--Alluck 11:03, 5 September 2008 (EDT) WhiteHeron13.jpgFor me, this picture really shows the grace and the beauty of the White Heron from the story. It also show's its power in its strong wings as it flys away.

One of the questions that stood out to me was Amanda's question as to why the young man doesn't pressure Sophie into telling him where the White Heron is. I think the fact that he has offered them a substantial amount of money for the information may be the reason for this. Why would he expect her to turn down money that could take them out of poverty? In American society it is often expected for a person to better themselves and work toward progress, not to give all that up for a single bird. I think this is part of Regionalism, challenging and rejecting the common American ideals of taking advantage of any opportunity to better yourself.

To respond to Jervis' argument that the story shows tension between the races I have to admit that I never would have gotten that from the reading. Though you make some very good points and could even add that the crows are another black bird which is despised and looked down upon by the characters while the white heron is praised, at least by Sylvia. The other characters are less enthusiastic about its beauty and grace. Though the young man believes the bird to be beautiful he still wants to kill it which is why I think the dark and light images are more about Sylvia's childhood innocence and how she is on the verge of losing it. The stranger comes during the darkness and then attempts to make her give up her precious bird for promise of money. The fact that this is a constant battle for Sylvia throughout the story makes me think that the contrasting images relate more toward this battle than one of the races. Though the story certainly does put light and white above darkness and therefore could be read as saying white is superior to all including in race.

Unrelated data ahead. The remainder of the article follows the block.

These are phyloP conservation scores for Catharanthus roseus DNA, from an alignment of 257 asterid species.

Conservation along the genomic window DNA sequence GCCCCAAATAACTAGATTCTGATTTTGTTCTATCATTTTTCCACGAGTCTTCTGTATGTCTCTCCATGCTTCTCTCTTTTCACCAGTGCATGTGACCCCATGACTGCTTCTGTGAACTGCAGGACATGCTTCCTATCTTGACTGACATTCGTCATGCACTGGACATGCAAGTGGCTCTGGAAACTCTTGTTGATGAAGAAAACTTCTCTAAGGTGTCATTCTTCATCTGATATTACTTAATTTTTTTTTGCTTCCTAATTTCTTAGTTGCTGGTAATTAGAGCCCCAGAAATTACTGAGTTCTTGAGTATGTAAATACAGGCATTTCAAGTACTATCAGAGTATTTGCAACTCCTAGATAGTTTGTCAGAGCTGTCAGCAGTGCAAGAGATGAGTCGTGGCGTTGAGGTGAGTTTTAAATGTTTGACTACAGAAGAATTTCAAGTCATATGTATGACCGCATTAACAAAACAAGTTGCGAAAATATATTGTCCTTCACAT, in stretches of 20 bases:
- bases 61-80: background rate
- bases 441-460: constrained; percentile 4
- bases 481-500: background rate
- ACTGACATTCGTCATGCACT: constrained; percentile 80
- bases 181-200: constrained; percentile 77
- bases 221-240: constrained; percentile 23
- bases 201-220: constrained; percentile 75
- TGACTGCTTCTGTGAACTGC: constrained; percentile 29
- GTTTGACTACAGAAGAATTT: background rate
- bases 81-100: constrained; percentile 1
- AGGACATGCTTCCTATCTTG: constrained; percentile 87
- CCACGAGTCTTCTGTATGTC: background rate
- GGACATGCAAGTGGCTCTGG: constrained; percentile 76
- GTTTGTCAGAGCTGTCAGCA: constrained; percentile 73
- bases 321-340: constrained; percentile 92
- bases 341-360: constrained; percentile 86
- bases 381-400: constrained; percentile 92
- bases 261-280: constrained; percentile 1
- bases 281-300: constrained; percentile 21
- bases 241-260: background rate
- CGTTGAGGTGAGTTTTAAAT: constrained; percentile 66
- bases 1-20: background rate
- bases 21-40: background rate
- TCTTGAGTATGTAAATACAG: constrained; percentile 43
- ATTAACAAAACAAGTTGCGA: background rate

--Miintrator 11:49, 5 September 2008 (EDT) First off, I'd like to say that Jervis' entry made me think, but I'm not sure if I believe it or not. He DID, as the person above me states, make very good points towards his argument, but I also believe that everyone elses points on nature and womanhood were at least the first or second layers of the story. I'm sure if you went any deeper, you could see more.

For some reason I messed up on my entry while trying to upload my picture. Lets see if it works this time:


This is what I see when I read the story.

One quick point I'd like to throw out there is about the loving nature argument. If she loves nature so much, why is it that Sylvia doesn't cry or be even the least bit bothered by her cat "fat with young robins" (85). To me, it seems that this might be hinting at something, since I remember my childhood very well, and when I was young, any sort of death would bother me. This doesn't phase Sylvia in the least. I also like how Sylvia hides away from 'the enemy,' another human. Another favorite quote: "she could not understand why he killed the very birds he seemed to like so much" (89).